Cookies help us deliver our Services. By using our Services, you agree to our use of cookies. Learn More.

How Streaming Services Changed Ellen Pompeo's Mind About Grey's Anatomy

Before she began her defining role as Meredith Grey on the long-running ABC drama "Grey's Anatomy" in 2005, Ellen Pompeo had already been acting for a decade (via IMDb). 

Since its start, however, "Grey's Anatomy" has been her primary focus. She has even spoken publicly about a lack of desire to continue acting after the medical drama eventually concludes. In 2014, while speaking at a Buzzfeed event, Pompeo revealed that she feels satisfied with her acting career, stating, "With acting, I don't feel I have anything to prove anymore. 'Grey's' is in 97 countries or something, and we've had this blessing of all these wonderful fans who still love us 10 years later; I feel like we did it." She added that she would like to pursue other endeavors to challenge herself rather than continue acting.

The actress mentioned the idea of retiring again in August 2021 while speaking on the "Ladies First With Laura Brown" podcast. Pompeo said, "I'm not saying I'll never act again, I very well may, but I'm not super excited about continuing my acting career ... I feel like I've done it" (via ET Online).

Fans of hers were not happy to hear about her impending retirement. However, it turns out that she may have changed her mind since making these comments — and we have streaming services to thank. In fact, Pompeo thinks the show has staying power. Here's what she has to say about the future of her acting career in the age of streaming.

Streaming has changed Pompeo's mind about acting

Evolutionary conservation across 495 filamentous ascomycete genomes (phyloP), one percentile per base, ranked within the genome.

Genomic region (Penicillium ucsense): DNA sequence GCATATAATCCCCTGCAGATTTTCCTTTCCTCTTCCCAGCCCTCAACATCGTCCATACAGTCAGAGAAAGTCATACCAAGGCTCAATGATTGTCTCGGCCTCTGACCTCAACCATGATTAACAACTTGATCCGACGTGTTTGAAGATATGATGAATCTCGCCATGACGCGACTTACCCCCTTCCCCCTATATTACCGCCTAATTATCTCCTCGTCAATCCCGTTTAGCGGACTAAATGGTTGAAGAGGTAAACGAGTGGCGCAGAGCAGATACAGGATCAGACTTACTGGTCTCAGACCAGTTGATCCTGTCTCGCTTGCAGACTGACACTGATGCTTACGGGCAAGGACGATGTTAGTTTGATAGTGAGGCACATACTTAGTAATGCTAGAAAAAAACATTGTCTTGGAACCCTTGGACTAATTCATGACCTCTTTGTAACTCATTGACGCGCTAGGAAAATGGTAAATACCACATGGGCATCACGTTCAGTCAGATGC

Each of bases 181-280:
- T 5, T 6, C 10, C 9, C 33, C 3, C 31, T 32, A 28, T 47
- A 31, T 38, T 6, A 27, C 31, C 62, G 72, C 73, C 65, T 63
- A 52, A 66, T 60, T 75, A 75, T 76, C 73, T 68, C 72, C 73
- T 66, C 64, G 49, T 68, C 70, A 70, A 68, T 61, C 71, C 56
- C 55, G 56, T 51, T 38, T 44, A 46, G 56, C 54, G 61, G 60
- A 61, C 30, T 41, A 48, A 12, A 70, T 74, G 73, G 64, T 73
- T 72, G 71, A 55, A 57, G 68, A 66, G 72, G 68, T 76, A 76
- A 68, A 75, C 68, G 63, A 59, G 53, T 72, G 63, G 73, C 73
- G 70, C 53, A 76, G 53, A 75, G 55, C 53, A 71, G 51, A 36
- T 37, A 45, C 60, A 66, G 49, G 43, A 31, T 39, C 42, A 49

In October of 2021, Ellen Pompeo spoke with Harper's Bazaar to promote her new podcast, "Tell Me," During the discussion, interviewer Amy Mackelden brought up how the actress has spoken in the past about the possibility of her retiring from acting after "Grey's Anatomy" wraps. In response, Pompeo revealed that she had changed her mind on the matter.

Pompeo explained, "Well, I made that statement before the advent of streaming. I said that, probably, I don't know, 10 years ago, when having been on a network show for 10 years at that point and being my age, I thought, 'Oh, it's over for me.'" It's worth noting here that, as mentioned above, Pompeo had also spoken about her desire to stop acting in August of 2021, about two months before talking to Harper's Bazaar but may be referencing the first time she spoke publicly about the matter, in 2014 when "Grey's" was going into its 11th season. Regardless, she then brought up how streaming has made way for women to have more opportunities, both in front of and behind the camera, making her rethink her previous statements.

Pompeo continued, "It's a completely different world now. With streaming and with the talent out there and with, unfortunately, the decline of movies and movie theaters, there's a lot more interesting TV and many, many opportunities for me now — much more so than there would've been 10 years ago. So I'm sure I will do something else. I'm sure I will act after 'Grey's.'"

Pompeo needed to be incentivized to continue on Grey's

In a January 2018 interview with The Hollywood Reporter, Ellen Pompeo opened up about the details she considered when deciding to continue starring in "Grey's Anatomy." When Shonda Rhimes signed a deal with Netflix in 2017 (per The New York Times) and made it clear to Pompeo that she still wanted to continue "Grey's," the actress began reevaluating what she would need to stay on the show.

Pompeo said, "Now, maybe it's my Irish Catholic upbringing, but you never want to [be perceived as] too greedy. Or maybe it's just that as women, that's our problem; a guy wouldn't have any problem asking for $600,000 an episode. And as women, we're like, 'Oh, can I ask for that? Is that OK?' I'd call Shonda and say, 'Am I being greedy?'" Then, the actress found out that "Grey's Anatomy" had made almost $3 billion for Disney, which validated that she had a significant part in that revenue and felt she deserved to ask for more money.

Pompeo also felt that the money needed to reflect the restricted nature of starring in a cable drama. The actress continued, "I make 24 episodes of TV a year, and as part of this deal, I cannot appear anywhere else ... So, it's got to be a ton of money. And it has to help me with my producing because producing is something I really enjoy. That's my creativity now."